Review: Black Cloud #1-Your Dreams Are Not Safe

In a world built on your dreams, can you truly be safe? In Image’s new series “Black Cloud,” that’s the question at the forefront. The protagonist Zelda has some...

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In a world built on your dreams, can you truly be safe? In Image’s new series “Black Cloud,” that’s the question at the forefront. The protagonist Zelda has some strange ability to bring others into a weird, dream world, and she’s using it to work a long con. But inside the dream world, no one is safe: people who recognize her don’t trust her and want her gone, and to do so they’ve enlisted a mysterious man-like creature who seems to control water.


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We catch brief glimpses of protagonist Zelda’s personality, but there’s clearly more to her than meets the eye.



There’s a lot to take in here, and it’s honestly a little overwhelming. The driving force here is the weird world Zelda can travel into and her relation to it. Zelda’s other world is colored in such a way that you know she’s the most important person in the room. Pretty notable for a room filled with animals who think they’re humans. We do get to know Zelda; not intimately, but we get a good feel for her personality. She’s a different character than we’re used to in comics, a grifter using her abilities to con the rich and bored out of their money. There is a level of depth and mystery to her, and it shines through. You get a definite feeling that she may not necessarily be a bad person, just someone in over their head and struggling to make do. There’s enough to the world that I feel myself wanting to keep going, so I can solve the mystery of Zelda’s weird dream world.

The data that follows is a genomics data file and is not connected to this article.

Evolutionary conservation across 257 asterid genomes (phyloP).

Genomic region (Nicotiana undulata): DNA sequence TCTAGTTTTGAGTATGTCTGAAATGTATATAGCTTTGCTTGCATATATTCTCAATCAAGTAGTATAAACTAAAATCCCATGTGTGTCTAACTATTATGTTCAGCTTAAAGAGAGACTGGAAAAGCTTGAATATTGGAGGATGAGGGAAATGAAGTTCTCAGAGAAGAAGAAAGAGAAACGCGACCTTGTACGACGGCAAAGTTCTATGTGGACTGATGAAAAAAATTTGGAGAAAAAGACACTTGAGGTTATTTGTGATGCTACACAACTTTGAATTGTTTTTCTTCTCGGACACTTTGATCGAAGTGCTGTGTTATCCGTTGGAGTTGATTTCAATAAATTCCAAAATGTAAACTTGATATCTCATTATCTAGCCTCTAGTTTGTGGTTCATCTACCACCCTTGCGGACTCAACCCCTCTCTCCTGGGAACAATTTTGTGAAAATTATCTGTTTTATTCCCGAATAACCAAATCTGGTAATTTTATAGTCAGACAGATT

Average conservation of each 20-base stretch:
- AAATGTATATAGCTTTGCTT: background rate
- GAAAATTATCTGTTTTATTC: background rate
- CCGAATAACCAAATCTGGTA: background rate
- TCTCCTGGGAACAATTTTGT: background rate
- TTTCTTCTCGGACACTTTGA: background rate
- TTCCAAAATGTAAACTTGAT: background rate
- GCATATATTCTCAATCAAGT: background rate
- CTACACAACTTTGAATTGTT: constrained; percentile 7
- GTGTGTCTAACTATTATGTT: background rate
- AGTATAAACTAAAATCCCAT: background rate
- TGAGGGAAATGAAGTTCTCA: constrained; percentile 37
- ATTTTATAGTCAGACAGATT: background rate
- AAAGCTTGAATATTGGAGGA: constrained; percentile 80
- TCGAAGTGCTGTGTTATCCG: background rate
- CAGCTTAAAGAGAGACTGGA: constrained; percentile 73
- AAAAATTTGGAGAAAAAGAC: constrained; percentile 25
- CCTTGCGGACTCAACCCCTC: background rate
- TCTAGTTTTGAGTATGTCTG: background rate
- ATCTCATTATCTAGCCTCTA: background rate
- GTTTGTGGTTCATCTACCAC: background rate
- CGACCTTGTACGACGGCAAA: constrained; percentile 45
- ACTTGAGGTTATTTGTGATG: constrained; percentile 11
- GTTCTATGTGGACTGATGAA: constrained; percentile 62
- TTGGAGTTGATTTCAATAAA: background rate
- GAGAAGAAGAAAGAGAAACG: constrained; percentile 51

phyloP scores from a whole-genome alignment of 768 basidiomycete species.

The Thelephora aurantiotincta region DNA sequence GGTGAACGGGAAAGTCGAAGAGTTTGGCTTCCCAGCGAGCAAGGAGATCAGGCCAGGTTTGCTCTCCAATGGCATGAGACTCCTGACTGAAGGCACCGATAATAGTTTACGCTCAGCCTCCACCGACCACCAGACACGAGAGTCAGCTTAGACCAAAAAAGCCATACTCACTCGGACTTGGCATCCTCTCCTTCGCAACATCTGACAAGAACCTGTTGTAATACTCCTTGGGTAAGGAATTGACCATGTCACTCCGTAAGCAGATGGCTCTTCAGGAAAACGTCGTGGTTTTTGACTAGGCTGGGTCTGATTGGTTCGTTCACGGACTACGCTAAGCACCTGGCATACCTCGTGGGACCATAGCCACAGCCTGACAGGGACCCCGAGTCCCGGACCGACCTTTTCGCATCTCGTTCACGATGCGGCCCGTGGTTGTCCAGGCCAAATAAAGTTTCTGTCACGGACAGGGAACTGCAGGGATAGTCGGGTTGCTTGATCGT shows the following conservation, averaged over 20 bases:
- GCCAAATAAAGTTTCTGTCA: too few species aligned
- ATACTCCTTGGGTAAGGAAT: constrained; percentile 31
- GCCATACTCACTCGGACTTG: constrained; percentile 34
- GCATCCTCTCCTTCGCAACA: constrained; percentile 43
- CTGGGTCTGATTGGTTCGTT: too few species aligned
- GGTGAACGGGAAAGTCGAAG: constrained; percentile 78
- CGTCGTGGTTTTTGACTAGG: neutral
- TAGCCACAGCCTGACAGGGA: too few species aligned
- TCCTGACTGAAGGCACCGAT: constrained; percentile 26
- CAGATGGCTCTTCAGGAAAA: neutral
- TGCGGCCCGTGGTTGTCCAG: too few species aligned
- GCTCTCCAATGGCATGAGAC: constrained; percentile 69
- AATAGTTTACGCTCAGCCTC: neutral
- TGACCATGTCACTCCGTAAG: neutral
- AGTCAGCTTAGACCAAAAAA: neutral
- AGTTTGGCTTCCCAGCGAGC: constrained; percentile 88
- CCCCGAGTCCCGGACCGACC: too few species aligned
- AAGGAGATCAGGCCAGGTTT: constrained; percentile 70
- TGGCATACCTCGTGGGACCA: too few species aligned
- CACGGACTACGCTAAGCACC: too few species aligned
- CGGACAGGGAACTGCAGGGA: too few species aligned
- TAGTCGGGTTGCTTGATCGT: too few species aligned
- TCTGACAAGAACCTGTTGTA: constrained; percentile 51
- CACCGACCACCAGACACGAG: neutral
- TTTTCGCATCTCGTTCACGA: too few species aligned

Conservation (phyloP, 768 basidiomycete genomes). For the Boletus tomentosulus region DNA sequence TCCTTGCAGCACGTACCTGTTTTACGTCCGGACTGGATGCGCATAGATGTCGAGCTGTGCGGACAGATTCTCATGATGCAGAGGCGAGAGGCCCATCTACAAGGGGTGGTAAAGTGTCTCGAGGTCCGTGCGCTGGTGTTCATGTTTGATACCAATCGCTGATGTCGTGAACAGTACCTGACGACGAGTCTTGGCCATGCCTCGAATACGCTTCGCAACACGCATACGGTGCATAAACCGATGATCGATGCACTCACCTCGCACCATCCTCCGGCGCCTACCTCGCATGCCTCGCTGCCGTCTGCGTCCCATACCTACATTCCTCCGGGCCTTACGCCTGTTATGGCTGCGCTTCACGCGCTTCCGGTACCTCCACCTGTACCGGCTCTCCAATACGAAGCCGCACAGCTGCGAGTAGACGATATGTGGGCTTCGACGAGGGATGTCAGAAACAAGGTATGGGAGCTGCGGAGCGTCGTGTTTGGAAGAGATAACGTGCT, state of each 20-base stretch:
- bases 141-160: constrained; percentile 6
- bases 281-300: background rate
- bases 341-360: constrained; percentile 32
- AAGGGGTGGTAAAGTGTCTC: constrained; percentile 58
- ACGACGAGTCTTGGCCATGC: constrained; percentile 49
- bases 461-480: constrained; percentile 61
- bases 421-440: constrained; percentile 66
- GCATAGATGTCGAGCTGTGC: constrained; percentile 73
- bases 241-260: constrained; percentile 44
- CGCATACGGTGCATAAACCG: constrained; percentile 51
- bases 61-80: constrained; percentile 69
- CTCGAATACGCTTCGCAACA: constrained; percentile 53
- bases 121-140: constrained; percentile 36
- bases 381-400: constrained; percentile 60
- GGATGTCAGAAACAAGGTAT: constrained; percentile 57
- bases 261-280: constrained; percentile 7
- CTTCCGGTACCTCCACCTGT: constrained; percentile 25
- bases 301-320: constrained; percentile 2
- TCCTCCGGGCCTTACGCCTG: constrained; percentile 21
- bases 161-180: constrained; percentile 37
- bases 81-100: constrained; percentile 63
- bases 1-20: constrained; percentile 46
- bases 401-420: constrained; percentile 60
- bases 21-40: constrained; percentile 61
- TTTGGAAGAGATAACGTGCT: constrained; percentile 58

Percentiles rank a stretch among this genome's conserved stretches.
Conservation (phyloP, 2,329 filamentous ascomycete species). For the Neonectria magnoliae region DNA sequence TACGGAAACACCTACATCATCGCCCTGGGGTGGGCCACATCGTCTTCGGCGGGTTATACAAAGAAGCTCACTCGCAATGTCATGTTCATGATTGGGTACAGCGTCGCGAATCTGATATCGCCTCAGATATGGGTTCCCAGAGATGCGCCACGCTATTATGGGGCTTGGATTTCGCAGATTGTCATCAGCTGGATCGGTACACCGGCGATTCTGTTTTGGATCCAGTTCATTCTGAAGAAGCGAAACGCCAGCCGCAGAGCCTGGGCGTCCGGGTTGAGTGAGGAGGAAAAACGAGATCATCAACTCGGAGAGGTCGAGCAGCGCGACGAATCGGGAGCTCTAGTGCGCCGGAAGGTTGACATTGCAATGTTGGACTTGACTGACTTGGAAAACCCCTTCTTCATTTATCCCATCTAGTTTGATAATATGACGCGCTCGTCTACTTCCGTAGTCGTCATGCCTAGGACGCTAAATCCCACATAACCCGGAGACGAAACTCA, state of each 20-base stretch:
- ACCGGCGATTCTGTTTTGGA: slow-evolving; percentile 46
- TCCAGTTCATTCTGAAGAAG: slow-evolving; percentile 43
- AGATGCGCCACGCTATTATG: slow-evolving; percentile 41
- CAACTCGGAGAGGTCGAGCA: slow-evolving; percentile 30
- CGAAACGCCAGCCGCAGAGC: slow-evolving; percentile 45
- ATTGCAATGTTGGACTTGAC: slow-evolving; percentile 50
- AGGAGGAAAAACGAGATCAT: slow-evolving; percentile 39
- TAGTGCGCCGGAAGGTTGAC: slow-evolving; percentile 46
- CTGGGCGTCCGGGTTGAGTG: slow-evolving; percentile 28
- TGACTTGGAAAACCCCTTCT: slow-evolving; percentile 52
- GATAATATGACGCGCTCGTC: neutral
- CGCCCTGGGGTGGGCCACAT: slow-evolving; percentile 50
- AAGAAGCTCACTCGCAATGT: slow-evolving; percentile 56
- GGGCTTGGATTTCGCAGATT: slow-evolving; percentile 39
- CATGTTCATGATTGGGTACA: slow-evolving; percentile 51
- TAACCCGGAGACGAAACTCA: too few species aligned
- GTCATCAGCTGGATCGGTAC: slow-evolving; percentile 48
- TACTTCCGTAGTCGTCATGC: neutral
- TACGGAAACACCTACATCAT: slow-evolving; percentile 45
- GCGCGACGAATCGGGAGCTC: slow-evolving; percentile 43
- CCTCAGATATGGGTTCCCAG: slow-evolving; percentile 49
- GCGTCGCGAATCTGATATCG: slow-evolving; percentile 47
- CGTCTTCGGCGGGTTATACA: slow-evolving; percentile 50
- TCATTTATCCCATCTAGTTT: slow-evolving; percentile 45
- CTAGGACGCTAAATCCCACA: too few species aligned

A large part of bringing the dream world to life falls on the art, and it delivers in spades. The use of color and black and white to depict the dream world and where it’s inhabitants stand raises many questions. It’s not entirely clear to what extent this world is real or how it affects those who are in color versus those who aren’t, but it is clearly very perilous. The slight, cartoony feel of the dream world does help give it a unique personality, clearly separating it from Zelda’s real world.

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Coloring is used to highlight the weirdness and disparity of the dream world.


I walked away from “Black Cloud” feeling like there was plenty more to learn about this world, and curious to find out what it all means. I came away with nothing but questions, but for the first issue that’s a good thing. There’s enough here to keep me interested, and this is one I’m certainly eager to return to down the road.

The Geeked Gods Score: 7/10

“Black Cloud” #1

Story: Ivan Brandon, Jason Latour

Art/Cover: Greg Hinkle, Matt Wilson

Publisher: Image Comics

Release Date: April 5th


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